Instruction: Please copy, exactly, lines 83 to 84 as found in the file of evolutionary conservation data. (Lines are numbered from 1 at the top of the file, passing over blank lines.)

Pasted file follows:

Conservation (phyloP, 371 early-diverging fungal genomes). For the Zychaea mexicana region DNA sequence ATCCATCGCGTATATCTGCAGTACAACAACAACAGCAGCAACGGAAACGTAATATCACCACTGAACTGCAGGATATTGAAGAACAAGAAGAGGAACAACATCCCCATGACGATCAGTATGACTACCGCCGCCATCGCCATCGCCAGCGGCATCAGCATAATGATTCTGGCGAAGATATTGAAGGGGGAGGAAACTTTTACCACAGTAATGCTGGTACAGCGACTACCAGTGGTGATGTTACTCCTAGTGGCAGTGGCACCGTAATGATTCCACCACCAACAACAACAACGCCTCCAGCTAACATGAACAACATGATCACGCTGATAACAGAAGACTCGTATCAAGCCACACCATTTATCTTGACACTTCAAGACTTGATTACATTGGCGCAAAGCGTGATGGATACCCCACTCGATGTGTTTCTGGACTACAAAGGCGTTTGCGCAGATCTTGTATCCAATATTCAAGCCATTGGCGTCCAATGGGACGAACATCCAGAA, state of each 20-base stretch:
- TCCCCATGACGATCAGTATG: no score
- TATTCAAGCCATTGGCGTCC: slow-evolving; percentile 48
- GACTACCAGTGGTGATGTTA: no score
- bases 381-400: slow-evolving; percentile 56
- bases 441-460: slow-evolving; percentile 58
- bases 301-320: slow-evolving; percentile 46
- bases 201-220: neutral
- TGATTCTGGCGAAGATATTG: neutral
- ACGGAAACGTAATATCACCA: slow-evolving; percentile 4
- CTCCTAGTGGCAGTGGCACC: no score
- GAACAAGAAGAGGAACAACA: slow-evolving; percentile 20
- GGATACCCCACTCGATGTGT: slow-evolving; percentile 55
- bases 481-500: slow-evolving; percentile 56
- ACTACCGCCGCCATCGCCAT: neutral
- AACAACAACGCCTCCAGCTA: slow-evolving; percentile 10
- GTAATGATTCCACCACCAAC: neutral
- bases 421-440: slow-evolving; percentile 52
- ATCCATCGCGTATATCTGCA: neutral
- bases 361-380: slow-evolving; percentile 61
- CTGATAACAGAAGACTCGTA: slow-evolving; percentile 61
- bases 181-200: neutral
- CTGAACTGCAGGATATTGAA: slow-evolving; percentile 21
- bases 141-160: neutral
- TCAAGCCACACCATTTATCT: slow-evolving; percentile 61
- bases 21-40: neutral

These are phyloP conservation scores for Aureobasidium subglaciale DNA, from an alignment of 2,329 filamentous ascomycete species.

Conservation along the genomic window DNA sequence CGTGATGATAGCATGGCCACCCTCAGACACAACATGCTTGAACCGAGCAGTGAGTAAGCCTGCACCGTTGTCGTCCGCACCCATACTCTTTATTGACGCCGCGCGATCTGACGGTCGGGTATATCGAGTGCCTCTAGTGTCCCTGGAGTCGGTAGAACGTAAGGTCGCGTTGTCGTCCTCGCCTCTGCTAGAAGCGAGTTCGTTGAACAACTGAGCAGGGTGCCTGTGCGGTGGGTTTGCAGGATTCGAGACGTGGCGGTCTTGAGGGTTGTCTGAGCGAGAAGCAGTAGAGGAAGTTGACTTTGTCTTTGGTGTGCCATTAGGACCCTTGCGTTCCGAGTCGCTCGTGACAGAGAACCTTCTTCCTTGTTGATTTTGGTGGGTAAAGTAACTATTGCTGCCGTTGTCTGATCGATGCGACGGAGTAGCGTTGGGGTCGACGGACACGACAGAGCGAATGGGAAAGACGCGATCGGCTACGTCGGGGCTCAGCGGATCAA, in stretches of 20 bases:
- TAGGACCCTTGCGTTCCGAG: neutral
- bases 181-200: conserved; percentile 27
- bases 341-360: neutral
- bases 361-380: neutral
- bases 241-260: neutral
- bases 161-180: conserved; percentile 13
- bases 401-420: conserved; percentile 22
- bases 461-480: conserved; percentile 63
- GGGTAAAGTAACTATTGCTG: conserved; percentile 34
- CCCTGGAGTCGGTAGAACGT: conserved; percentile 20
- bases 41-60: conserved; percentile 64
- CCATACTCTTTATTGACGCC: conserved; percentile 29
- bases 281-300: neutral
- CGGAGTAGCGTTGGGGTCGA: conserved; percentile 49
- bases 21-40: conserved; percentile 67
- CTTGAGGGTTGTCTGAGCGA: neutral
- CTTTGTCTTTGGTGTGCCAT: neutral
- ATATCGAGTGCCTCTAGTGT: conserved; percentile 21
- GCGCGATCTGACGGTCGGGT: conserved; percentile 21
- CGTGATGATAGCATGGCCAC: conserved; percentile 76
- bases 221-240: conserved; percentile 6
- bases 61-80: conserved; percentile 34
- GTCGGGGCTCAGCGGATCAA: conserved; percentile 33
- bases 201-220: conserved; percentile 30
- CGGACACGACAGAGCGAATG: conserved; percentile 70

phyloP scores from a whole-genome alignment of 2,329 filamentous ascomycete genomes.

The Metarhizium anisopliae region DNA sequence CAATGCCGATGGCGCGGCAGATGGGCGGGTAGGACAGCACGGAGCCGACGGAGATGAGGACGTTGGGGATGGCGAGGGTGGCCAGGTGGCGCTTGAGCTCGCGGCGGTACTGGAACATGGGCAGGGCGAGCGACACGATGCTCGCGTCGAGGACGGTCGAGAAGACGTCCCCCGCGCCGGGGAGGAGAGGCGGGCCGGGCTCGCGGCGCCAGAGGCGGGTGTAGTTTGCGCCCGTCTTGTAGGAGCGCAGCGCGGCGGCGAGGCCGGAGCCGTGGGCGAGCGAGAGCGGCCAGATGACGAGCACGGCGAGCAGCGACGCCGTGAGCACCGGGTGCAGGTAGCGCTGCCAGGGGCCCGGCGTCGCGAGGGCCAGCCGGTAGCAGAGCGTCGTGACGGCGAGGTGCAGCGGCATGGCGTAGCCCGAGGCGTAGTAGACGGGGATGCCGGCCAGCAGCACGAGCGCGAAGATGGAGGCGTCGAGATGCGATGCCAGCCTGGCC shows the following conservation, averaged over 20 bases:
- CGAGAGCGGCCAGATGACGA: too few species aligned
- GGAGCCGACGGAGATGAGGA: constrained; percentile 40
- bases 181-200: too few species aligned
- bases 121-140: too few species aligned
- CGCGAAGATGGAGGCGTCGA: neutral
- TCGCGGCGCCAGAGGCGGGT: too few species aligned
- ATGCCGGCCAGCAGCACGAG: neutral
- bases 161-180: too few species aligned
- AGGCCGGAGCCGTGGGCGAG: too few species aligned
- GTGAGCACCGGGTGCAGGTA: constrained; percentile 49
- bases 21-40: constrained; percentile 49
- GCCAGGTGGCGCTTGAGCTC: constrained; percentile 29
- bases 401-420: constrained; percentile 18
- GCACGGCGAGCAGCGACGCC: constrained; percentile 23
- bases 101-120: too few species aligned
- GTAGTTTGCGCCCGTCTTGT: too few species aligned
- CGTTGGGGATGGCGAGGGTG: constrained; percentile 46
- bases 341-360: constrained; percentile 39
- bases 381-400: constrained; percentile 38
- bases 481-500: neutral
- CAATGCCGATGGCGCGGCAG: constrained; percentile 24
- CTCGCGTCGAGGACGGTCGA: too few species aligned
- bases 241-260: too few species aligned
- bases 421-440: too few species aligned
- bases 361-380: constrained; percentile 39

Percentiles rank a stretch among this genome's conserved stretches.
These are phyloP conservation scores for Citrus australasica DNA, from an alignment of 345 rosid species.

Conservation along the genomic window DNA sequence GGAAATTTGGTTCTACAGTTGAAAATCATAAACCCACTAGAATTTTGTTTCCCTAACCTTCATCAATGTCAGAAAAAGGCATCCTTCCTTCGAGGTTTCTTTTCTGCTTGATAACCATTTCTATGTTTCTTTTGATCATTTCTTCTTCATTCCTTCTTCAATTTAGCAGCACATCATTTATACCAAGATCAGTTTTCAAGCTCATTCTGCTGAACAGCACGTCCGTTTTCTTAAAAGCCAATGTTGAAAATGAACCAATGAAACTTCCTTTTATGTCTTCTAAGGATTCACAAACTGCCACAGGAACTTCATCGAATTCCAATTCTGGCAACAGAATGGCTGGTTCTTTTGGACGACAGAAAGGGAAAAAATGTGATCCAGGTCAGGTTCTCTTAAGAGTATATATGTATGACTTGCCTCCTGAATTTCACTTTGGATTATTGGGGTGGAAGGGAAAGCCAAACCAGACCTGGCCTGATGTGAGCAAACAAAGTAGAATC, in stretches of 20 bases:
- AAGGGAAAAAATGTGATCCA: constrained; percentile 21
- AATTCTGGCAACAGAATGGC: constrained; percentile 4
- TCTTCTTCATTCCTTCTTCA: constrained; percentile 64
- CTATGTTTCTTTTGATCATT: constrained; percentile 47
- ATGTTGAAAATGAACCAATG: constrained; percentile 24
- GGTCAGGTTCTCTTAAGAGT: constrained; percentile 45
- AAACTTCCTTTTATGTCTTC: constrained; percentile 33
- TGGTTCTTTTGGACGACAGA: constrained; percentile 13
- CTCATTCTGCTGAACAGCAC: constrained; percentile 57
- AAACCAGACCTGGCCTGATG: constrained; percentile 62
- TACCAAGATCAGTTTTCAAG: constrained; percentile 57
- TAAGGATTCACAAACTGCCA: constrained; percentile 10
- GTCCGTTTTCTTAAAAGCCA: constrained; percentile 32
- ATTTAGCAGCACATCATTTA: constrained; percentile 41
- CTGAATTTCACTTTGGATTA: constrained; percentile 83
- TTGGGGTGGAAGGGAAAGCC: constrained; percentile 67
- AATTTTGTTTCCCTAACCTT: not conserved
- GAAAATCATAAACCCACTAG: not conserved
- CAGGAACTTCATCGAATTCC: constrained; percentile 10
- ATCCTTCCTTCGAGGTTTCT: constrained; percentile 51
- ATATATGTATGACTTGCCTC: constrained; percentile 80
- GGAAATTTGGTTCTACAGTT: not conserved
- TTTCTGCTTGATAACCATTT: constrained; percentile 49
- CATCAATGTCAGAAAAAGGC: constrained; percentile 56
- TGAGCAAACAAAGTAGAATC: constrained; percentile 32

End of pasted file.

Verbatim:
Conservation along the genomic window DNA sequence GGAAATTTGGTTCTACAGTTGAAAATCATAAACCCACTAGAATTTTGTTTCCCTAACCTTCATCAATGTCAGAAAAAGGCATCCTTCCTTCGAGGTTTCTTTTCTGCTTGATAACCATTTCTATGTTTCTTTTGATCATTTCTTCTTCATTCCTTCTTCAATTTAGCAGCACATCATTTATACCAAGATCAGTTTTCAAGCTCATTCTGCTGAACAGCACGTCCGTTTTCTTAAAAGCCAATGTTGAAAATGAACCAATGAAACTTCCTTTTATGTCTTCTAAGGATTCACAAACTGCCACAGGAACTTCATCGAATTCCAATTCTGGCAACAGAATGGCTGGTTCTTTTGGACGACAGAAAGGGAAAAAATGTGATCCAGGTCAGGTTCTCTTAAGAGTATATATGTATGACTTGCCTCCTGAATTTCACTTTGGATTATTGGGGTGGAAGGGAAAGCCAAACCAGACCTGGCCTGATGTGAGCAAACAAAGTAGAATC, in stretches of 20 bases:
- AAGGGAAAAAATGTGATCCA: constrained; percentile 21